The holy Reb Aharon from Karlin was once eating an apple when one of his chassidim brashly asked him, “Rebbe, I don’t understand! You eat apples and I eat apples. You make a bracha and I make a bracha. What’s the difference between me and you”? The Rebbe answered him as follows: “When I wake up in the morning, I’m awe-inspired by creation and the lovingkindness of our Creator. I feel humbled and have an urge to say ‘Blessed are you God’ but I’m not allowed to bless unless I eat something. So I eat the apple. You wake up in the morning with the urge to eat an apple. Because you’re a religious Jew you make the blessing and eat it. The difference is that you make the bracha to eat the apple and I eat the apple to make the bracha”!
The Talmud asks, “Why don’t the sons of torah scholars follow in their ways? Because their fathers didn’t make the blessing on the Torah before they learned it”. Rebbe Nachman (Torah 14) explains quite esoterically that when we learn Torah we need to shine light through our blessing into our root-soul. Meaning to say, it’s not that the scholars didn’t make the blessing before they learnt, but rather they didn’t bless THE BEFORE when they learnt. Our soul is the before, because it was conceived in God’s mind before creation (Zohar Chadash).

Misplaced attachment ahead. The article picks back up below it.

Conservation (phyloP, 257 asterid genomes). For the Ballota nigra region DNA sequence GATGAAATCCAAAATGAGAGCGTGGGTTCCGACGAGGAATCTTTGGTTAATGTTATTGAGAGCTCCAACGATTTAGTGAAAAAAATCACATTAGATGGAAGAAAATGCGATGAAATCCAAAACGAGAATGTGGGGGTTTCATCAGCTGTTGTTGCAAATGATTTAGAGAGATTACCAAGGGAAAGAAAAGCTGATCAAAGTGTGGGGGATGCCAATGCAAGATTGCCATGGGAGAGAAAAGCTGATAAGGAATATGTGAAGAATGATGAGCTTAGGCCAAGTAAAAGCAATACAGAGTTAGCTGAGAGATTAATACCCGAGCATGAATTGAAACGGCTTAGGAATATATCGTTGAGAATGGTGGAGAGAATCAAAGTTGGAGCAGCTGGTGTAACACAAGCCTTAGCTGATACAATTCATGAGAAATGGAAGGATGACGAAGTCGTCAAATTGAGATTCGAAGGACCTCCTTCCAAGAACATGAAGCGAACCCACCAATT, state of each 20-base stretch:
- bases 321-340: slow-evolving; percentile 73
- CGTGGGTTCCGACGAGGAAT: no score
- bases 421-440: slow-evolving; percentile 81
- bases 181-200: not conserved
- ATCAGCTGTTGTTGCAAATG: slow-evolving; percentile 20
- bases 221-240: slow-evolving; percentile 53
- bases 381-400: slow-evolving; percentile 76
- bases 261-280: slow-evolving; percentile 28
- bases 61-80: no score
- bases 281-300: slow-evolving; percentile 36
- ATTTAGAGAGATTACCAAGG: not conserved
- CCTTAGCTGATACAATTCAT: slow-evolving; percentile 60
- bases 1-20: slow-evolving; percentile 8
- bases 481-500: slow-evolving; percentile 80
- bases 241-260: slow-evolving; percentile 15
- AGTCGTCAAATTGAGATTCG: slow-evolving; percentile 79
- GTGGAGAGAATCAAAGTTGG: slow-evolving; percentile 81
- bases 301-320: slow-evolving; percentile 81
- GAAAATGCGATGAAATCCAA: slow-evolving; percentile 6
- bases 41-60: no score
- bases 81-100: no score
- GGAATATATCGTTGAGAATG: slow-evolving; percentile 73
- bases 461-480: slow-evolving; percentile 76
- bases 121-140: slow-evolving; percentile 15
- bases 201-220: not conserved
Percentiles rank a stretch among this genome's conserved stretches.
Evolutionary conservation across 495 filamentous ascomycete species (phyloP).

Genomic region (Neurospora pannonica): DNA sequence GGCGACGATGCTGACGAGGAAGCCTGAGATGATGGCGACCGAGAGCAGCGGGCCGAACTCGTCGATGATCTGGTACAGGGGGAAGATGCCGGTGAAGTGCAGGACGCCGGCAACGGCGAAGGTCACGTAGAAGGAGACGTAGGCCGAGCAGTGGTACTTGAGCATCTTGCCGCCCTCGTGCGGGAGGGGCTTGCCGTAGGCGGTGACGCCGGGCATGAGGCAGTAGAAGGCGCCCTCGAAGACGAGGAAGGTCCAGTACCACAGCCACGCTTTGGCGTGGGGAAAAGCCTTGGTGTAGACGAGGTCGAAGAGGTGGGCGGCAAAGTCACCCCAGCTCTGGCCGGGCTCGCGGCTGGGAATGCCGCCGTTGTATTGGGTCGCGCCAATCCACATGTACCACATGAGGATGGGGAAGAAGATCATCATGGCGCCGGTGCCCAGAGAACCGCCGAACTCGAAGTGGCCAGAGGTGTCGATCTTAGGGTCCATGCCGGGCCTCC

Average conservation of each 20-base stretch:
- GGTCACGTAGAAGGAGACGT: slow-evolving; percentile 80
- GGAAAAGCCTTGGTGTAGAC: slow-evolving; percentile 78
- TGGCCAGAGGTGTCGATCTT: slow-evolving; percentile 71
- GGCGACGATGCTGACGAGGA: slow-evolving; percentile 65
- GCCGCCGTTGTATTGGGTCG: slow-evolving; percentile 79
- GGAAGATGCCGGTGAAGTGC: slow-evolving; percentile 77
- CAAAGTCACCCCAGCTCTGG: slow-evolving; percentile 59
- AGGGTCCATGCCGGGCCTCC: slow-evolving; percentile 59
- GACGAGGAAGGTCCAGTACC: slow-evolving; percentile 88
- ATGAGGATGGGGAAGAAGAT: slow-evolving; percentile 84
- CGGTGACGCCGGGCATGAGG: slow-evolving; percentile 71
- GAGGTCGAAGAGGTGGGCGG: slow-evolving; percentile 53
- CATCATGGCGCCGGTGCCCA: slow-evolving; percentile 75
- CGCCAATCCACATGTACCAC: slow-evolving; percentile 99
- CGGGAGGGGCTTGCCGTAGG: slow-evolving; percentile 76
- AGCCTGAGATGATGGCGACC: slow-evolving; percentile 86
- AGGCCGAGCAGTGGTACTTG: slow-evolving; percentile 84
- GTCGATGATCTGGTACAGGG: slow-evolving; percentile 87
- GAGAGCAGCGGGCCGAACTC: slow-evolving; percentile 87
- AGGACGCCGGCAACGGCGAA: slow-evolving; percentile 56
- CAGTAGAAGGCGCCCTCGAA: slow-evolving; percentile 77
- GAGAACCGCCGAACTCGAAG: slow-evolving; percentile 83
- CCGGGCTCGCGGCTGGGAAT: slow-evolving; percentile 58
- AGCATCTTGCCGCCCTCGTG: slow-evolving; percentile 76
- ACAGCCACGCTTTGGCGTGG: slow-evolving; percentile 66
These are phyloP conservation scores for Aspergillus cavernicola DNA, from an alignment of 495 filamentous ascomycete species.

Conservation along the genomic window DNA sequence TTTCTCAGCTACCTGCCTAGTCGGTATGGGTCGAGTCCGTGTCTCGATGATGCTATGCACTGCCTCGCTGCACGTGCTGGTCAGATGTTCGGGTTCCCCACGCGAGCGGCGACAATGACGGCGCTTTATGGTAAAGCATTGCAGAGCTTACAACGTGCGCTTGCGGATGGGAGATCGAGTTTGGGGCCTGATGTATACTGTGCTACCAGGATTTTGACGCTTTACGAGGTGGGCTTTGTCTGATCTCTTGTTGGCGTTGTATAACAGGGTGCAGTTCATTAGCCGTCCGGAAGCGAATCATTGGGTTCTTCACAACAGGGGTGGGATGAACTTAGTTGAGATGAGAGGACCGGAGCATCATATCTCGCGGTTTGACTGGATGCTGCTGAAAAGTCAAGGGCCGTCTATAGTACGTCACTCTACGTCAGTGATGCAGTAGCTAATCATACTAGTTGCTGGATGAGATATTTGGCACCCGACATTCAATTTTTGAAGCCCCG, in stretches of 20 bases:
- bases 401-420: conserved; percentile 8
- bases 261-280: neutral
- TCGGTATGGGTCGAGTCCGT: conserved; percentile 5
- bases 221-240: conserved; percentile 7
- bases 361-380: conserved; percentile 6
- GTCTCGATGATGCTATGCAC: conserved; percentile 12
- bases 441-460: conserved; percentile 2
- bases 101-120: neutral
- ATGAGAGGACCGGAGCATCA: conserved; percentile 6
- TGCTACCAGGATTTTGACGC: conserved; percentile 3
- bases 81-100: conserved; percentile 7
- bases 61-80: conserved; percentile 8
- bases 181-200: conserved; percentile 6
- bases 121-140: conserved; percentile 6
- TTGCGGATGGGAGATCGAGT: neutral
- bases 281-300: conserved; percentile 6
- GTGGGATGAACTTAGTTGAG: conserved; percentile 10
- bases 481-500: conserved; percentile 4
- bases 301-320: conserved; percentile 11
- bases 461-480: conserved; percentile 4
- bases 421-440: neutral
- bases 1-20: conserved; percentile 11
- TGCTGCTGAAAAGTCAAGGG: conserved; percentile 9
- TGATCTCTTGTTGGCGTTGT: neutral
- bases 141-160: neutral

Sometimes after going all-out for our kids, in a way that only a loving parent can, they say thank you. I know there’s nothing more they can do than express their thanks verbally, but I think to myself, “do you know how much it entailed to do this for you? I’m happy you’re thankful but there’s no way you can appreciate all the sweat and time I put into this for you”!
The same is true with our brachos, except that God does know if and how appreciative we are. We religious Jews strive to make 100 blessings per day. I know how hard it is to change our concentration level in our blessings. (You’re not the only one who can’t remember if they made an after-bracha)! But maybe we can choose just one blessing a day where we take a moment and appreciate all the preparation that God is constantly doing for us, all the way back to the creation of our soul? Our Jewish soul is what we should be most grateful for. We can never thank Him enough for it! Similar to the chesed we do for our small children, our soul is much greater than we can ever appreciate. I know it’s not that easy. By now we do things almost robotically. But we certainly can make a small change. All we can do is try a little-bit more to recognize and visualize the fine details of His love and with those stronger blessings shine light into all of our holy souls!